© Denzil Green
Self-Rising Flour is flour to which baking powder and salt have already been added.
It is meant as a convenience so that you don't have to stock baking powder at home, but it does deteriorate quickly in humid conditions, and has the disadvantage that you can't use it for pastry, etc. It is only meant for items such as cakes, muffins, dumplings, etc, to which you would normally add a leavener such as baking powder.
Self-Rising Flour is mostly used in Australia, the Southern US and in the UK (where it is spelled "Self-Raising"). It is relatively rare in Canada and the Northern States.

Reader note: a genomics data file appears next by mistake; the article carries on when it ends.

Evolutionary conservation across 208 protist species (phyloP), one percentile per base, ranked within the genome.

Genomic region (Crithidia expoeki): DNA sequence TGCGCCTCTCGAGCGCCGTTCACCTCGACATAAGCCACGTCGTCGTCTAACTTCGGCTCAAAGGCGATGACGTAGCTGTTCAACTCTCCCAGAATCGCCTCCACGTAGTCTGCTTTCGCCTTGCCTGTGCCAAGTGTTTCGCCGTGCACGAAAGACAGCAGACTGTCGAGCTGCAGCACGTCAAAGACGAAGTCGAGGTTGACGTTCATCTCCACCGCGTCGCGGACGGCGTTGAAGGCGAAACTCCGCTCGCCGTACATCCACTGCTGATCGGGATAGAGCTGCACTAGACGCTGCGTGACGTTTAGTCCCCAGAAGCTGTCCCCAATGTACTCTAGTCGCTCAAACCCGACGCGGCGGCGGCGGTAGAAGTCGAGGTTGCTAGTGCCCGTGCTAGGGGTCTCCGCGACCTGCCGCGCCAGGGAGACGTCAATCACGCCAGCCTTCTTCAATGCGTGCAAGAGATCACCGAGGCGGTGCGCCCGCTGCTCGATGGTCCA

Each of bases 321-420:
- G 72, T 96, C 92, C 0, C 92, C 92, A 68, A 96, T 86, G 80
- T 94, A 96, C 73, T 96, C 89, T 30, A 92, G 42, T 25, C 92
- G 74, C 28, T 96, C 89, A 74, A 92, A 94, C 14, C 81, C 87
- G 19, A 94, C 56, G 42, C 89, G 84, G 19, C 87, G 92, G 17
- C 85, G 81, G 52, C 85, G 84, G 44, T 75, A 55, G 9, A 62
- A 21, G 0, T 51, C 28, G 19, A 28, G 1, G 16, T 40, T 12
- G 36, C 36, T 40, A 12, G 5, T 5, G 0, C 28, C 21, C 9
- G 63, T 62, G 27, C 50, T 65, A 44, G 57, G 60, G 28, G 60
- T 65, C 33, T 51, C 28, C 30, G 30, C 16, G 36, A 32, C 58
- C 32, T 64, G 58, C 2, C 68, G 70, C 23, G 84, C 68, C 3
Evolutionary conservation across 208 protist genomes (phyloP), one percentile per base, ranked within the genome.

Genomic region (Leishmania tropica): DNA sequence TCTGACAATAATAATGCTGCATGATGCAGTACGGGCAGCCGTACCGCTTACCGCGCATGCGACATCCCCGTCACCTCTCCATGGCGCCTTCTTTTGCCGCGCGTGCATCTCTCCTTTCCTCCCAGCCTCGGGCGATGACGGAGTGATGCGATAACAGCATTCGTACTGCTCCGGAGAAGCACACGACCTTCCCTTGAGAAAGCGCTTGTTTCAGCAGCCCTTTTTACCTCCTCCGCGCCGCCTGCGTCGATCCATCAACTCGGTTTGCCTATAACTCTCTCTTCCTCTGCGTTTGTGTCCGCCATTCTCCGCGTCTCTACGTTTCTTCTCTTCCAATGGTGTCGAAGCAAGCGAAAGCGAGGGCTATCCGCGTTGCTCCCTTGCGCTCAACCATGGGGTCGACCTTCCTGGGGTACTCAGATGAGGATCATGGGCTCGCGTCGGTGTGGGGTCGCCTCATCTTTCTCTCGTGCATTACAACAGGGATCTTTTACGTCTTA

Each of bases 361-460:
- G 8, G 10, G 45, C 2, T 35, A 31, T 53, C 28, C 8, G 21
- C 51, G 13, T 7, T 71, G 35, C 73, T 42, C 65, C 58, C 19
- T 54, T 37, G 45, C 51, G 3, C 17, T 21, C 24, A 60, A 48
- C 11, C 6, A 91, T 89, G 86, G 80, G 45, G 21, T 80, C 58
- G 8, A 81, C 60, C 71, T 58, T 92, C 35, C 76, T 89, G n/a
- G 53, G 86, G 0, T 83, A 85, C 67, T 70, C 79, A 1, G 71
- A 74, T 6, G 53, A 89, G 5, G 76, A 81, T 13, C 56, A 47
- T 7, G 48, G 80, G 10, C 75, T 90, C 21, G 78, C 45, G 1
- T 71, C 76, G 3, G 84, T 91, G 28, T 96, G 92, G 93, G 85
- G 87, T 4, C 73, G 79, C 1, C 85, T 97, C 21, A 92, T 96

To 1 cup (5 oz / 140g) of all-purpose or plain flour, add 1/2 teaspoon salt and 1 1/2 tsp baking powder.
100g Self-Rising Flour, unsifted = 3 1/2 oz = 2/3 cup ordinary Flour plus 1/4 teaspoon salt plus 1 teaspoon baking powder
150g Self-Rising Flour, unsifted = 5 oz = 1 cup ordinary Flour plus 1/4 teaspoon salt plus 1 1/2 teaspoons baking powder
200g Self-Rising Flour, unsifted = 7 oz = 1 1/3 cup ordinary Flour plus 1/4 teaspoon salt plus 2 teaspoons baking powder
Wheat FlourAll-Purpose Flour; Baker's Flour; Bread Flour; Bromated Flour; Cake Flour; Chapati Flour; Durum Flour; Farina; Farine de Froment; Gluten Flour; Graham Flour; Instant Flour; Matzo Meal; Pastry Flour; Plain Flour; Self-Rising Cake Flour; Self-Rising Flour; Semolina; Sooji; Sprouted Wheat Flour; Stone-Ground Whole Wheat Flour; Wheat Flour; Whole Durum Flour; Whole Wheat Flour
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